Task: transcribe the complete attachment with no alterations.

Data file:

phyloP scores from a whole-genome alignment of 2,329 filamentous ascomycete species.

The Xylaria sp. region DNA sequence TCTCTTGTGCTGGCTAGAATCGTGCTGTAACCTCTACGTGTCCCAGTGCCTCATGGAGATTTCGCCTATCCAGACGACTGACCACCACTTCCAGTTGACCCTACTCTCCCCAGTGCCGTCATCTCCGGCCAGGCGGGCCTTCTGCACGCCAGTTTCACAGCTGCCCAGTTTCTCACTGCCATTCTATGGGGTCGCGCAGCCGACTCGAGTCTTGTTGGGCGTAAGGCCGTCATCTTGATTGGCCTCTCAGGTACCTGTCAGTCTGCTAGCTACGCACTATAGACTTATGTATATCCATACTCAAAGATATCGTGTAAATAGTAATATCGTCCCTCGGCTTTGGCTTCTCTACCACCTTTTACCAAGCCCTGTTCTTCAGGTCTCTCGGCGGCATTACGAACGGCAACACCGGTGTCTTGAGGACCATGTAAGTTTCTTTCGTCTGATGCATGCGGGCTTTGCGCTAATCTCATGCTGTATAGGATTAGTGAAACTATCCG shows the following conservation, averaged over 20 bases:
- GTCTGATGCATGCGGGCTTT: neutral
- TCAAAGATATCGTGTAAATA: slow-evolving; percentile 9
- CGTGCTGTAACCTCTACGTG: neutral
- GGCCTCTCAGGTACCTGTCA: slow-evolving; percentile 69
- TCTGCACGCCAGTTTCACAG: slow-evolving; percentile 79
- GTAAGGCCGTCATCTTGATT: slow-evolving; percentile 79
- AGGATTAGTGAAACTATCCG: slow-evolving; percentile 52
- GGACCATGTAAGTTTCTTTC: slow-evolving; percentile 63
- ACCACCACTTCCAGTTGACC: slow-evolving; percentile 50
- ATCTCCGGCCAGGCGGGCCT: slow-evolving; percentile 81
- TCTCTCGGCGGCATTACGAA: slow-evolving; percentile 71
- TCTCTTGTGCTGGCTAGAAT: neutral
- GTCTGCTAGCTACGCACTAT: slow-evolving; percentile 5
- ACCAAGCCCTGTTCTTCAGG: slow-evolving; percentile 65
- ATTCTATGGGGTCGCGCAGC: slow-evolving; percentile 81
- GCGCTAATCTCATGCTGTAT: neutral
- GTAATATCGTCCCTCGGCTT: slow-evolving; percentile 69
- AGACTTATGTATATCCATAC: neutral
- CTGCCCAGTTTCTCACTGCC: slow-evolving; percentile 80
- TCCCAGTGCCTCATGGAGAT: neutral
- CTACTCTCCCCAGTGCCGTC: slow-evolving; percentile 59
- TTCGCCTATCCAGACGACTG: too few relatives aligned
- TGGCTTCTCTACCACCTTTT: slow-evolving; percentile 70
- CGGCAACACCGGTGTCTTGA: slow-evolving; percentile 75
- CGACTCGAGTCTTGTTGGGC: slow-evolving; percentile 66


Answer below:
phyloP scores from a whole-genome alignment of 2,329 filamentous ascomycete species.

The Xylaria sp. region DNA sequence TCTCTTGTGCTGGCTAGAATCGTGCTGTAACCTCTACGTGTCCCAGTGCCTCATGGAGATTTCGCCTATCCAGACGACTGACCACCACTTCCAGTTGACCCTACTCTCCCCAGTGCCGTCATCTCCGGCCAGGCGGGCCTTCTGCACGCCAGTTTCACAGCTGCCCAGTTTCTCACTGCCATTCTATGGGGTCGCGCAGCCGACTCGAGTCTTGTTGGGCGTAAGGCCGTCATCTTGATTGGCCTCTCAGGTACCTGTCAGTCTGCTAGCTACGCACTATAGACTTATGTATATCCATACTCAAAGATATCGTGTAAATAGTAATATCGTCCCTCGGCTTTGGCTTCTCTACCACCTTTTACCAAGCCCTGTTCTTCAGGTCTCTCGGCGGCATTACGAACGGCAACACCGGTGTCTTGAGGACCATGTAAGTTTCTTTCGTCTGATGCATGCGGGCTTTGCGCTAATCTCATGCTGTATAGGATTAGTGAAACTATCCG shows the following conservation, averaged over 20 bases:
- GTCTGATGCATGCGGGCTTT: neutral
- TCAAAGATATCGTGTAAATA: slow-evolving; percentile 9
- CGTGCTGTAACCTCTACGTG: neutral
- GGCCTCTCAGGTACCTGTCA: slow-evolving; percentile 69
- TCTGCACGCCAGTTTCACAG: slow-evolving; percentile 79
- GTAAGGCCGTCATCTTGATT: slow-evolving; percentile 79
- AGGATTAGTGAAACTATCCG: slow-evolving; percentile 52
- GGACCATGTAAGTTTCTTTC: slow-evolving; percentile 63
- ACCACCACTTCCAGTTGACC: slow-evolving; percentile 50
- ATCTCCGGCCAGGCGGGCCT: slow-evolving; percentile 81
- TCTCTCGGCGGCATTACGAA: slow-evolving; percentile 71
- TCTCTTGTGCTGGCTAGAAT: neutral
- GTCTGCTAGCTACGCACTAT: slow-evolving; percentile 5
- ACCAAGCCCTGTTCTTCAGG: slow-evolving; percentile 65
- ATTCTATGGGGTCGCGCAGC: slow-evolving; percentile 81
- GCGCTAATCTCATGCTGTAT: neutral
- GTAATATCGTCCCTCGGCTT: slow-evolving; percentile 69
- AGACTTATGTATATCCATAC: neutral
- CTGCCCAGTTTCTCACTGCC: slow-evolving; percentile 80
- TCCCAGTGCCTCATGGAGAT: neutral
- CTACTCTCCCCAGTGCCGTC: slow-evolving; percentile 59
- TTCGCCTATCCAGACGACTG: too few relatives aligned
- TGGCTTCTCTACCACCTTTT: slow-evolving; percentile 70
- CGGCAACACCGGTGTCTTGA: slow-evolving; percentile 75
- CGACTCGAGTCTTGTTGGGC: slow-evolving; percentile 66